Again, we keep talking about caveats and we all know the season will have ups and downs, but one thing that seems pretty locked in is the fact the Canucks’ depth players have not been this strong in many a year. In fact, it’s hard to remember many nights where the Canucks’ bottom six straight out carried the team to a win like they did on Friday night.
Like, you have to try really really hard to make a Jayson Megna-like joke nowadays. There just isn’t a lot of room for that on the roster. The closest you can get is talking about Juulsen’s play, and to his credit, aside from one big miscue, he had himself a very strong game.
And without Megna jokes, all we’re left with is a winning team and Trevor Linden advertisements for penis pills.
Or powder. It might be powder. I’m not quite sure.
The end point is it’s a strange new world, one in which we’re all trying to get used to it.
Best sneaking it in
Much like that time you snuck that footlong Subway sandwich into the theatre, all it takes is one eagle eye and you’re busted:
The Kraken had thought they scored on this play, and I was ready to absolutely eviscerate the Canucks on the ice, really sewer them, to the point where they would demand a trade to escape my tirades. Who does Blueger think he is point fingers like that on the ice? Who is he to steal Bo Horvat’s old number?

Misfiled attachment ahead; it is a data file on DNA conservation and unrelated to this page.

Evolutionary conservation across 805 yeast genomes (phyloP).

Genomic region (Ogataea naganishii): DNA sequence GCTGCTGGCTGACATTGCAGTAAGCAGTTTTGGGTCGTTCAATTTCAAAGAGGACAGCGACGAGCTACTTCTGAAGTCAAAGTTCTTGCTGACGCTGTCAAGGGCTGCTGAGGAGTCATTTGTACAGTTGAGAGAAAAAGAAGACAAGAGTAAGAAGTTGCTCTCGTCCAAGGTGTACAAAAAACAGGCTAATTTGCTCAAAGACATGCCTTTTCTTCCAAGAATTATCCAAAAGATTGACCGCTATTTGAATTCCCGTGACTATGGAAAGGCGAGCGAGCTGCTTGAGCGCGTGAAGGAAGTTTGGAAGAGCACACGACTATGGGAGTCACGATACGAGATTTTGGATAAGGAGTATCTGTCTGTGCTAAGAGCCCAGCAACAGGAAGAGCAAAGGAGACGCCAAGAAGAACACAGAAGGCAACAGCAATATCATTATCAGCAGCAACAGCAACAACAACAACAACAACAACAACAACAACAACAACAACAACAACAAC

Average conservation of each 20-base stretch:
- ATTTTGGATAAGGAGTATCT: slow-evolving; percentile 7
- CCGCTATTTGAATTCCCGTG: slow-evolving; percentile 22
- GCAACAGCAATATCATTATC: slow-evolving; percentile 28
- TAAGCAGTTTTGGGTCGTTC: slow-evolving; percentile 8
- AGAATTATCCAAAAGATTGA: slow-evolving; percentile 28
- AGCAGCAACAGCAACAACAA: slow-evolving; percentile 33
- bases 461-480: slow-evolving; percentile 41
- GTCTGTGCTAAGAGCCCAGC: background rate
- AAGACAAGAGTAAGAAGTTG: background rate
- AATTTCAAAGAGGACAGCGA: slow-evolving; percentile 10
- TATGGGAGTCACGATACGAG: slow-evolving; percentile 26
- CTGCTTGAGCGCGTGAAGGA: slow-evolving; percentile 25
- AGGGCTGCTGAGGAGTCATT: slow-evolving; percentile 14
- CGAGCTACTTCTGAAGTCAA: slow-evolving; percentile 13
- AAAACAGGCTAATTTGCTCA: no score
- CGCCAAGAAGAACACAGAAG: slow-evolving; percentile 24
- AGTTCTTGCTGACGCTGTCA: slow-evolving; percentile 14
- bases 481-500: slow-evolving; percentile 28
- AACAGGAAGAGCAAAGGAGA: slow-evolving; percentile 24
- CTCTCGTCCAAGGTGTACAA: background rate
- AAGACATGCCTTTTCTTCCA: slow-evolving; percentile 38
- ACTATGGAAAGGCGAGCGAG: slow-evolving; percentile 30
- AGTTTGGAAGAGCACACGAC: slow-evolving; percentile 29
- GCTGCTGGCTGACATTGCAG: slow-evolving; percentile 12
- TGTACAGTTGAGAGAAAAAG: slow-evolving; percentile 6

However, the Kraken tried to cheat the game of hockey, as well as you, the reader, by entering the offensive zone before the puck had fully crossed the blue line:
It’s stuff like this that caused the Seattle SuperSonics to leave town.
A lot of reporters aren’t brave enough to connect the dots, but I am.
Best doing his thing
It’s hard to remember last year when Demko was a bad goaltender because it just isn’t the sort of thing we’re used to seeing. When he was battling it out for starts with Spencer Martin and Colin Delia it all felt a bit surreal. Even worse was that on some nights it DID feel like Spencer Martin gave them the best chance to win?